Huskies' signing of Sankey sent 'wrong message,' Wulff says
On Monday, UW coach Steve Sarkisian defended the recruitment of Sankey, who verbally committed to Washington State but later switched to the Huskies, by saying it's a common practice to continue calling a recruit who has already chosen a school,
On Tuesday, WSU counterpart Paul Wulff weighed in and sang a different tune.
Wulff was asked during the Pacific-12 Conference media call about the Huskies' continual recruitment of the WSU commit and he said he believed there was a "gentlemen's agreement" among Pac-12 coaches.
"I think it's the wrong message," said Wulff, whose Cougars play Sarkisian's Huskies in the 104th Apple Cup on Saturday afternoon.
"I guess I'm old-fashioned in terms of trying to be up-front and clean on all that stuff. But that's the way it works, and it does happen."
Sarkisian said Monday that the Huskies continued to recruit Sankey after his verbal commitment because it's a common practice among college coaches. Until the loophole gets closed up by NCAA rules, Sarkisian added, he'll keep operating that way "or you get beat" in the recruiting game.
UW freshman wide receiver Kasen Williams admitted Tuesday that he continued to help recruit Sankey well after the Spokane native made his verbal commitment to WSU. Williams, who verbally commitment to the Huskies about the time Sankey publicly announced his devotion to the Cougars, summed up the situation Tuesday with a quick one-liner.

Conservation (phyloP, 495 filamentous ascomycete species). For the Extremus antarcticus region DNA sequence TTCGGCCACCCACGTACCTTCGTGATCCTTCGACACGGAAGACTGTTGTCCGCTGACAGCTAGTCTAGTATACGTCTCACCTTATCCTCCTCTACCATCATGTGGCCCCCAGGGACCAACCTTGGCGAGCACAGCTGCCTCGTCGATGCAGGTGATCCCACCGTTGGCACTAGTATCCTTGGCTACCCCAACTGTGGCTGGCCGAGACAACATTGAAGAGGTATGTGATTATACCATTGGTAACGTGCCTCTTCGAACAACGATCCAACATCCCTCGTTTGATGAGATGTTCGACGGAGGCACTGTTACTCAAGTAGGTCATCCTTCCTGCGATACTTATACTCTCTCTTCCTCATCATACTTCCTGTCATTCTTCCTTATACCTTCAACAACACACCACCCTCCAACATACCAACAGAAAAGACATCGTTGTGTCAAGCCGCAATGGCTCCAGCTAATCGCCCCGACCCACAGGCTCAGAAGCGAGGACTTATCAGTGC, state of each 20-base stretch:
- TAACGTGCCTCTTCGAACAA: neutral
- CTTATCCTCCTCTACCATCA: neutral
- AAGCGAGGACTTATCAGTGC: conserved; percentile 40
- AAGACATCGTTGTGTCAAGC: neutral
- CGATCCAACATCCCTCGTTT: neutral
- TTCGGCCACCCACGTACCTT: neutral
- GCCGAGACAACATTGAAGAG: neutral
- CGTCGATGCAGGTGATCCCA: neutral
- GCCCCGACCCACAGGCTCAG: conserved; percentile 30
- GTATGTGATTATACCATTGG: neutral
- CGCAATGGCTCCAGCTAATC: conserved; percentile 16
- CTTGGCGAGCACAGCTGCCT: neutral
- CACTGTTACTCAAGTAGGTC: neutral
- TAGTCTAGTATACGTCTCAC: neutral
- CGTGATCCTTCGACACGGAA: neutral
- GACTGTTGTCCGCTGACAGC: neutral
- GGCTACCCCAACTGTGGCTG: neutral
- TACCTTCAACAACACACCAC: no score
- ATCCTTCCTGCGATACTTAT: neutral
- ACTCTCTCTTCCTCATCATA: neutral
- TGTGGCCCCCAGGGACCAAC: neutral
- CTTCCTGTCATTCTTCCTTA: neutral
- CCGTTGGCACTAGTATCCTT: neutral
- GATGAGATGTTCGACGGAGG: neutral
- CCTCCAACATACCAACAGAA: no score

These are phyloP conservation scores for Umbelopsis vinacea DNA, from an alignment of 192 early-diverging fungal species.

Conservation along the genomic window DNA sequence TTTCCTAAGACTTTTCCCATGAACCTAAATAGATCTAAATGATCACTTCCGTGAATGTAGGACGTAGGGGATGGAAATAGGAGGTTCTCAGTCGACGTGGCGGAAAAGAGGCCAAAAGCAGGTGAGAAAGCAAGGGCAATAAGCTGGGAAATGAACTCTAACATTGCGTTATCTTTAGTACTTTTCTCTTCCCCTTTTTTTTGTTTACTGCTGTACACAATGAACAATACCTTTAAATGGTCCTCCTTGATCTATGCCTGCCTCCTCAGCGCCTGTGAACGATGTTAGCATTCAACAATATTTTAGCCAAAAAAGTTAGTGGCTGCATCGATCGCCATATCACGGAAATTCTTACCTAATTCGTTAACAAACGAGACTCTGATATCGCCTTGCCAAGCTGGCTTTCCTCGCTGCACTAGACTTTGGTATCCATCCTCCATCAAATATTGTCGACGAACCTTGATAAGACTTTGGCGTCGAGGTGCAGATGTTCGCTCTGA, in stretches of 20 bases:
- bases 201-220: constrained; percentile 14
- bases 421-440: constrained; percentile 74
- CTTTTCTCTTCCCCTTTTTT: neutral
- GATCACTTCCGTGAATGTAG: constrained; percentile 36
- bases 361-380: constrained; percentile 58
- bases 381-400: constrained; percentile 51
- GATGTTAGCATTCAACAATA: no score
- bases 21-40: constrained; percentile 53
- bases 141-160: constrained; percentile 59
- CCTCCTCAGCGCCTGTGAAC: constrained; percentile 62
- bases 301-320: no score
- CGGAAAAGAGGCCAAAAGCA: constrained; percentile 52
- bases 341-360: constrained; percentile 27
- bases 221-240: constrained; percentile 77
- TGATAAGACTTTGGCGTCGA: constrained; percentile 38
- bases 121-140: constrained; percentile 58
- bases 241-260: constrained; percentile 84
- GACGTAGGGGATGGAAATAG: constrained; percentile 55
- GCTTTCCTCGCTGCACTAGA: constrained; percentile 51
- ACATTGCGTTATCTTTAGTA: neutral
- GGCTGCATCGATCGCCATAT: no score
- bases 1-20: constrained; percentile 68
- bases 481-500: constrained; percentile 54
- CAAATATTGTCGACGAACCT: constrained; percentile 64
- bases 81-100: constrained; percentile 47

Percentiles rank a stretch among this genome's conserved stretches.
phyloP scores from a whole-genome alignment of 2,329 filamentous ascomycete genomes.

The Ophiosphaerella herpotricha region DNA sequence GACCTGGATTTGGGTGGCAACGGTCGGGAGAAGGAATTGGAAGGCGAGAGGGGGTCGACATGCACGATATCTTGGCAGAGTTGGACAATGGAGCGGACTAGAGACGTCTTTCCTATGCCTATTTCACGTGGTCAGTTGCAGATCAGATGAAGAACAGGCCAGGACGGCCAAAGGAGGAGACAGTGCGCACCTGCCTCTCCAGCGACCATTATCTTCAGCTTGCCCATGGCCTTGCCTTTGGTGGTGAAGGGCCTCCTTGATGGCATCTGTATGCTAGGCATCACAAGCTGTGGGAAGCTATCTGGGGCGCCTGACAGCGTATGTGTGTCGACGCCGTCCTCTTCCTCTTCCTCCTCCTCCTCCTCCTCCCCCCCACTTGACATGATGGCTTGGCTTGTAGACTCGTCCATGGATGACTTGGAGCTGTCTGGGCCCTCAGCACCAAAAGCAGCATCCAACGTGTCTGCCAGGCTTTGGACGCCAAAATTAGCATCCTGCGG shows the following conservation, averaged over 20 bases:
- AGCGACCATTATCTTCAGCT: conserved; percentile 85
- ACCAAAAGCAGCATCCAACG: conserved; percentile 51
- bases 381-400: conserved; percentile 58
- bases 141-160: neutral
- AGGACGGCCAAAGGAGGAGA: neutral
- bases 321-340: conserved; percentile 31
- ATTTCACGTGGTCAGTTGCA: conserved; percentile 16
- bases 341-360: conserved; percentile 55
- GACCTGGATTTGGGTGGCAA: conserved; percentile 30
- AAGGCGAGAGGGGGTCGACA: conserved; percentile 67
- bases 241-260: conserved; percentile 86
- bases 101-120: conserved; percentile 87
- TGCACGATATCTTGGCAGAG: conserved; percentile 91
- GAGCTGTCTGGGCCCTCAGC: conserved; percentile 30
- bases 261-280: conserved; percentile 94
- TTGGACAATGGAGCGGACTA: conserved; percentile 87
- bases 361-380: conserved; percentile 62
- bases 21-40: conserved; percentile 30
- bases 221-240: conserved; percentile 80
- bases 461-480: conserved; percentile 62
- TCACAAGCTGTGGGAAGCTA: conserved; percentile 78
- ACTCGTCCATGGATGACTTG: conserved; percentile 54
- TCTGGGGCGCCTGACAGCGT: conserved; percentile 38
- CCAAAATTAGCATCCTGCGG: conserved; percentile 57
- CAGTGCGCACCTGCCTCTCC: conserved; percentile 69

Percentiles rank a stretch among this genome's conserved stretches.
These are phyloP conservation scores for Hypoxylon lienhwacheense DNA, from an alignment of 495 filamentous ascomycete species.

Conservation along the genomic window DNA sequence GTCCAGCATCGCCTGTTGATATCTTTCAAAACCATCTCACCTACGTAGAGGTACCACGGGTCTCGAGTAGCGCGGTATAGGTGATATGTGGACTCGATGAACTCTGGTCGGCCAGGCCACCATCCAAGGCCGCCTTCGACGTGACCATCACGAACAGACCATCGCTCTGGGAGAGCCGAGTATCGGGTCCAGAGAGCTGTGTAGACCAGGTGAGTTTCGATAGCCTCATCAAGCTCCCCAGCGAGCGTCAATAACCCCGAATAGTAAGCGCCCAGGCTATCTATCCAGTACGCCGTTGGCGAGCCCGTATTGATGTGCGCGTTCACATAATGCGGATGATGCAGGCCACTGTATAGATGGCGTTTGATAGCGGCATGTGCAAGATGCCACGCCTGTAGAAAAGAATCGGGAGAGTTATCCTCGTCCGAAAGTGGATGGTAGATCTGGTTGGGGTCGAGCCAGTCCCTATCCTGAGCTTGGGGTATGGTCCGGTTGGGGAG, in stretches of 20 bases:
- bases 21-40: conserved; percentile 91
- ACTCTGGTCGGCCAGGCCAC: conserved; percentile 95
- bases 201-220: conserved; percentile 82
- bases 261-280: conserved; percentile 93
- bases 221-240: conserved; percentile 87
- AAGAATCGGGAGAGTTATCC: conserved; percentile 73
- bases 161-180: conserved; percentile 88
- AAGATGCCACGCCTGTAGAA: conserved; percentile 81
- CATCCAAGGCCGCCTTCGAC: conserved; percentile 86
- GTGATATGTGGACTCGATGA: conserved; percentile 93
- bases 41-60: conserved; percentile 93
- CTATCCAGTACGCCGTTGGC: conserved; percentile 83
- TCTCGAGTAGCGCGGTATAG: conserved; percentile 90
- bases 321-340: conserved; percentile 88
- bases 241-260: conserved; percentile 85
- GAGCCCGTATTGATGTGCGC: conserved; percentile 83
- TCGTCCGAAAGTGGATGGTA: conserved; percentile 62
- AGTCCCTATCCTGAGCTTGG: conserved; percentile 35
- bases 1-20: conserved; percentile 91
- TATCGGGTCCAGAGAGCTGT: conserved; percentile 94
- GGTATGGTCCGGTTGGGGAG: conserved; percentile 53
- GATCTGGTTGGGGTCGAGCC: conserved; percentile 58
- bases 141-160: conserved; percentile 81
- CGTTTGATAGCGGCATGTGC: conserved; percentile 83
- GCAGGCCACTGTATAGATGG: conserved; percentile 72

"I think he knew that, after committing to WSU, that he had made the wrong decision," Williams said, punctuating the comment with a quick grin and a laugh.
WSU cornerback Nolan Washington made no bones about the Cougars' motivation in Saturday's game against the Huskies.
"This is our bowl game this year," he said. "This week is a big week for us. Luckily, it's Thanksgiving break, so we have the week off and have a lot more time to study film and catch up on sleep. So we'll be ready."
The Cougars were still in the hunt for a bowl invitation until losing to Utah last Saturday afternoon.
UW has already clinched bowl eligibility, but the Huskies still have plenty of incentive.
Williams said he has been taught most of his life to dislike the Cougars, having been brought up by a former Husky in father Aaron Williams.
"He didn't instill hate in the Cougs, but he wanted to make sure I didn't go there," said Williams, who has never attended an Apple Cup game despite his UW bloodlines.
"Every time I would say something about the Cougs, he would make sure to let me know that that was the wrong thing to say. I don't necessarily hate them, but I feel the hatred from this (Huskies) team. And it's a rivalry that's going to go down."
Wearing a brace on his left knee, UW quarterback Keith Price led the Huskies' first-team offense through a rain-soaked practice early Tuesday evening.
Price is set to return to the starting lineup after sitting out most of Saturday's loss to Oregon State with a sprained knee.
"I want to play," he said. "I want to play every week. It was hard for me to sit out last week. But it's definitely motivation when we've got a team like Wazzu coming in."
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